A new name in light, stiff and strong aluminium matrix composite (AMC) materials says they are set to be used in new demanding aerospace, automotive and consumer applications.
Alvant, formerly known as Composite Metal Technology (CMT), says that AMC material is being specified in an increasing number of demanding applications in aerospace, defence, automotive, consumer and industrial sectors, including a Safran landing gear project.
The new name comes with a new management team and follows a series of new contracts.
In parallel, Alvant has just been selected by Safran Landing Systems to participate in the £28 m ‘Large Landing Gear of the Future’ R&D project. The company has also received orders to supply the ‘Breakthrough Aerospace Materials’ project with Rolls Royce, and an R&D project with Ford investigating the application of hybrid-AMC components for high-performance production cars. More contracts are expected to be announced shortly.
The Basingstoke-based company manufactures AMCs using a proprietary Advanced Liquid Pressure Forming (ALPF) process. The core technology is based on continuous ceramic fibres embedded into an aluminium matrix to give unique properties, which can be tailored according to the application. Within the past 12 months, commercial demand has increased significantly for the advanced composite material due to its greater strength, higher stiffness, lower weight and superior wear resistance, as well as lower coefficients of thermal and electrical conductivity. Alvant’s new management team has focused on responding to and shaping these commercial opportunities.
“Commercial readiness of AMCs comes at a time of increasing demand for strong, yet lightweight, components in transport and defence, industrial processes and high-end consumer products,” explains John Bonas, managing director of Alvant. “Today’s design teams are looking for ways to increase product capabilities and performance while simultaneously meeting ambitious goals for fuel efficiency and sustainability. These are often conflicting challenges for which AMCs can be a solution.
“AMCs provide the strength and stiffness of steel at less than half the weight. They also offer advantages over carbon composite material, including higher transverse strength and stiffness, superior damage tolerance, and a higher thermal operating range. AMCs can be used to engineer more durable lightweight components for harsh environments,” says Bonas.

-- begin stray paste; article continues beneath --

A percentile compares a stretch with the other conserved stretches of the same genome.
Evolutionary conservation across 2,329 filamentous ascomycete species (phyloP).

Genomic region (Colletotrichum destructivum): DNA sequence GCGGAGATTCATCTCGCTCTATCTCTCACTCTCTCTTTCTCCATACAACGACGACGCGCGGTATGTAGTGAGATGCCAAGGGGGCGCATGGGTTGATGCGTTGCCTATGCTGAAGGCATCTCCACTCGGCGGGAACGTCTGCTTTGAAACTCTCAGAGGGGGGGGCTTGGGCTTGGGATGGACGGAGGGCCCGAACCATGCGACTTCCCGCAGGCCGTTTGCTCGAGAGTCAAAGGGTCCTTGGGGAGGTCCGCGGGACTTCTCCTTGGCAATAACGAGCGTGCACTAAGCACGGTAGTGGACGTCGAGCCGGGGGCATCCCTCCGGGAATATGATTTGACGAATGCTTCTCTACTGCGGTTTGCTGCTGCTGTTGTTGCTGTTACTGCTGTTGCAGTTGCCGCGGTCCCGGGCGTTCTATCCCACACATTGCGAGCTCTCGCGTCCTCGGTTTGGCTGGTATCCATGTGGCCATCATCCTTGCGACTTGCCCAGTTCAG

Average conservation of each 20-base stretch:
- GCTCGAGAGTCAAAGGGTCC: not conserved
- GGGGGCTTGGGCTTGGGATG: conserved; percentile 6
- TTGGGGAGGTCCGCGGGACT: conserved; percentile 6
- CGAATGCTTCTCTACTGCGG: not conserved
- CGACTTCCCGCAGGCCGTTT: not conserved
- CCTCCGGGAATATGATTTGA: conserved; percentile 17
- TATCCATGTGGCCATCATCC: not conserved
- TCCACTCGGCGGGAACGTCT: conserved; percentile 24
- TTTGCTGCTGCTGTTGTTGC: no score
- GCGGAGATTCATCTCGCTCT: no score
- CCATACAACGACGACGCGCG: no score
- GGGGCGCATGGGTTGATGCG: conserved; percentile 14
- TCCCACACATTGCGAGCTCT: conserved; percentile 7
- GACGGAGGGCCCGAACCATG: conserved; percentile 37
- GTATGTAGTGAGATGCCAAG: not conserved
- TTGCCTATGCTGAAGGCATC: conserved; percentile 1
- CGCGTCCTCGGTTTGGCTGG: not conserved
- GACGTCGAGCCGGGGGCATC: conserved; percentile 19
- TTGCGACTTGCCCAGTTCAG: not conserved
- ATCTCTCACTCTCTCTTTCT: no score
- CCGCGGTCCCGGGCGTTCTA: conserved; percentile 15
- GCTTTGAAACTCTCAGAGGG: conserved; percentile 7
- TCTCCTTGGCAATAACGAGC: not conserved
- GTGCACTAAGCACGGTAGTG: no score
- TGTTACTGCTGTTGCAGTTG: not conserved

Alvant owns the proprietary rights to the ALPF AMC manufacturing process and has full-service capability, offering engineering consultancy, concept development and component design through to prototype manufacture, low-volume production, and the sale of licensing for higher-volume production.
AMCs became known in the 1980s, primarily for their use in automotive components, when the material was in its infancy, its properties largely unproven and sometimes over-sold. Industry attention turned to carbon composites. CMT (now Alvant) has led research and development into the manufacturing of AMCs resulting in AMCs’ properties now being precisely manufacturable, dependable, more affordable and repairable than carbon composites.
Alvant is currently engaged in the following active projects:
‘Large Landing Gear of the Future’ R&D project with Safran Landing Systems, to develop, mature and demonstrate key technologies to improve aircraft landing gear design, manufacture, operation, and cost of ownership. Two-year project, with £513,000 grant for Alvant’s contribution.
‘Make it lighter, with less’ (AMCCAE) competition run by Innovate UK, to create new computer aided engineering (CAE) software modelling packages for the design and analysis of AMCs, to reduce product development lead times. Three-year, £1.2m R&D project with a grant to Alvant of £395,000, collaborating with GE Aviation, YASA Motors, and the National Composites Centre.
‘Materials & Manufacturing’ (NGM) competition run by Innovate UK, to develop next generation low cost AMCs for the emerging global market. 30 month, £1.4m collaborative R&D project.
‘Materials & Manufacturing 2’ R&D project with Ford Motor Company, developing a new casting method for the manufacture of hybrid-AMC components for high-performance production cars. 30-month £1.6m R&D, with an Innovate UK grant to Alvant of £751,000.
‘Breakthrough Aerospace Material’ (BAM) three-year project, with Rolls Royce, through the Aerospace Technology Institute, to research the use of woven composite material for application to aircraft structures.